Given the way the inter-county season schedule had to be compacted, the Allianz Hurling League was seen as more important than ever in terms of building momentum for the championship.
For instance, while Clare lost their Division 1 Group B opener to Antrim, they finished with three straight wins and carried that form into Thurles last Sunday, defeating Waterford. In such a landscape, there might be concern for Cork’s prospects – having beaten Waterford and Westmeath and drawn away to Tipperary in their first three games, they finished with defeats against All-Ireland champions Limerick and Galway.
They face the Shannonsiders in Semple Stadium on Saturday (7pm), but manager Kieran Kingston doesn’t feel that the final two league results have overshadowed the rest and made it a ‘bad’ league.
“I wouldn’t agree with that,” he says.
“I would have said before the league that I thought it was good for us in terms of building a panel, giving young guys an opportunity, and building a bit of momentum for ourselves. I would have said that it worked out well for us in that regard.
“Okay, we lost the last two games, having been five points up in the last one, which was the one that really disappointed us the most. With eight minutes to go, we were winning the game and topping the group and then we lost our shape and we ended up fifth in the group.
“Outside of that eight or ten minutes, I thought the league was very good for us. I would have said that it has given us good momentum and we learned a huge amount from it. You’ll learn more, actually, from that ten minutes and the Limerick game than the ones that we won earlier in the league.”
Certainly, Kingston feels that the team are in better shape than going into the 2020 championship. After a long Covid-enforced lay-off, Cork’s preparations were hampered by the county championships running on into the start of October, leaving them cold ahead of the meeting with Waterford, who benefited from a better lead-in.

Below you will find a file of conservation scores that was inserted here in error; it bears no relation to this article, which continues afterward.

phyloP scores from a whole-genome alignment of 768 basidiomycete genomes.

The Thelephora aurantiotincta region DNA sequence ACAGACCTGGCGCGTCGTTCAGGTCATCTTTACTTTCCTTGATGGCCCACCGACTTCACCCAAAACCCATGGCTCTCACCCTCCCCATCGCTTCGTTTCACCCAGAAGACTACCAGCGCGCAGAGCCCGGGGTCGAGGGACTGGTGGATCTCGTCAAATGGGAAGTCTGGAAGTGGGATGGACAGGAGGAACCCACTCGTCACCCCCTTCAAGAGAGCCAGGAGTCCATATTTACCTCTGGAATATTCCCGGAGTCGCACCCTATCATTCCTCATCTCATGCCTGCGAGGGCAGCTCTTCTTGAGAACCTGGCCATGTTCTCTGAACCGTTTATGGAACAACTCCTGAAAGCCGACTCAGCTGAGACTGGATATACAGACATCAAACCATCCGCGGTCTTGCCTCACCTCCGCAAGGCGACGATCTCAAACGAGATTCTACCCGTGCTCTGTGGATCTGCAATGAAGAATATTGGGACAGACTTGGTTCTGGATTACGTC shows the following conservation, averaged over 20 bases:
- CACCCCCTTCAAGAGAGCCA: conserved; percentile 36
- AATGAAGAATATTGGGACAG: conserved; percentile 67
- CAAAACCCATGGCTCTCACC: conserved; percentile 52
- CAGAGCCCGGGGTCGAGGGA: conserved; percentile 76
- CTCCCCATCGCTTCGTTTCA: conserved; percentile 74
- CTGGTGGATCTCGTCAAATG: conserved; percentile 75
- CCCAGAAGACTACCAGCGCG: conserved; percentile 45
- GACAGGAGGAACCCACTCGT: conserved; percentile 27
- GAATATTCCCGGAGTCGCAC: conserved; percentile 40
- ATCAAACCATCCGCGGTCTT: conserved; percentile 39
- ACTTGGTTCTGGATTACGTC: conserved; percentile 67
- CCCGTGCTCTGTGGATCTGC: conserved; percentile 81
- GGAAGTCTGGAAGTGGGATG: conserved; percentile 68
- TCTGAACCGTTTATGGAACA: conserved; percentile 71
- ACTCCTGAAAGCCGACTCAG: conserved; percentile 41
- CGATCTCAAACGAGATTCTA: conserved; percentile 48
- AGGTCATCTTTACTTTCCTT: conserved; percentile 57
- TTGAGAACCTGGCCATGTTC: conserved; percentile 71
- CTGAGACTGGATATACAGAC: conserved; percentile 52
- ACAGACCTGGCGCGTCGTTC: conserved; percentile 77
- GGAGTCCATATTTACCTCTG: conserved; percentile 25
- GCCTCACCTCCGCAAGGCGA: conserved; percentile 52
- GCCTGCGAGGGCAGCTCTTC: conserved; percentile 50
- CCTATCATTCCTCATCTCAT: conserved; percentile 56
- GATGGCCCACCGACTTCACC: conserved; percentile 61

“The last two years have been difficult for everyone, not just us,” Kingston says.
“You think that, the way campaigns have been devised and the way they’ve been run – which is all outside our control – that it probably suited the more settled and more experienced teams a little bit more.
“From our perspective, where you’re trying to build a team, build a panel – as you know, we’ve a significant amount of young lads – we would have liked to have had more games and a Munster league campaign and a Fitzgibbon Cup campaign, of course we would, but it is what it is.
“We really had no preparation going into the 2020 campaign. We finished the league on March 1, we were locked up four days later and we get back together on October 13 and we were playing on October 31.
“If you were trying to do anything with the panel in 2020, they were with their clubs so it was impossible to do anything. The advent of Zoom and all that has changed things a little bit and over this winter we were able to use it a lot for analysis – that wasn’t possible last year because players were with their clubs.
“There’s no doubt about it, preparations have gone a lot better, we were able to do an awful lot over the winter off-line and there was a lot of physical training done. The lads came back in a really good place, we’re back now nine weeks and the last time we had 18 days, so there is a difference.”
Cork used 34 players during the league, with Colm Spillane on the panel but ruled out through injury. Bar attacker Brian Turnbull, who has departed the squad, there has been no pruning for the championship.
“We started out with our panel before the league and the only player not on the panel anymore is Brian Turnbull,” Kingston says.
“Everybody else is still on the panel, we haven’t added anybody to the panel and Brian is the only player gone back to his club.”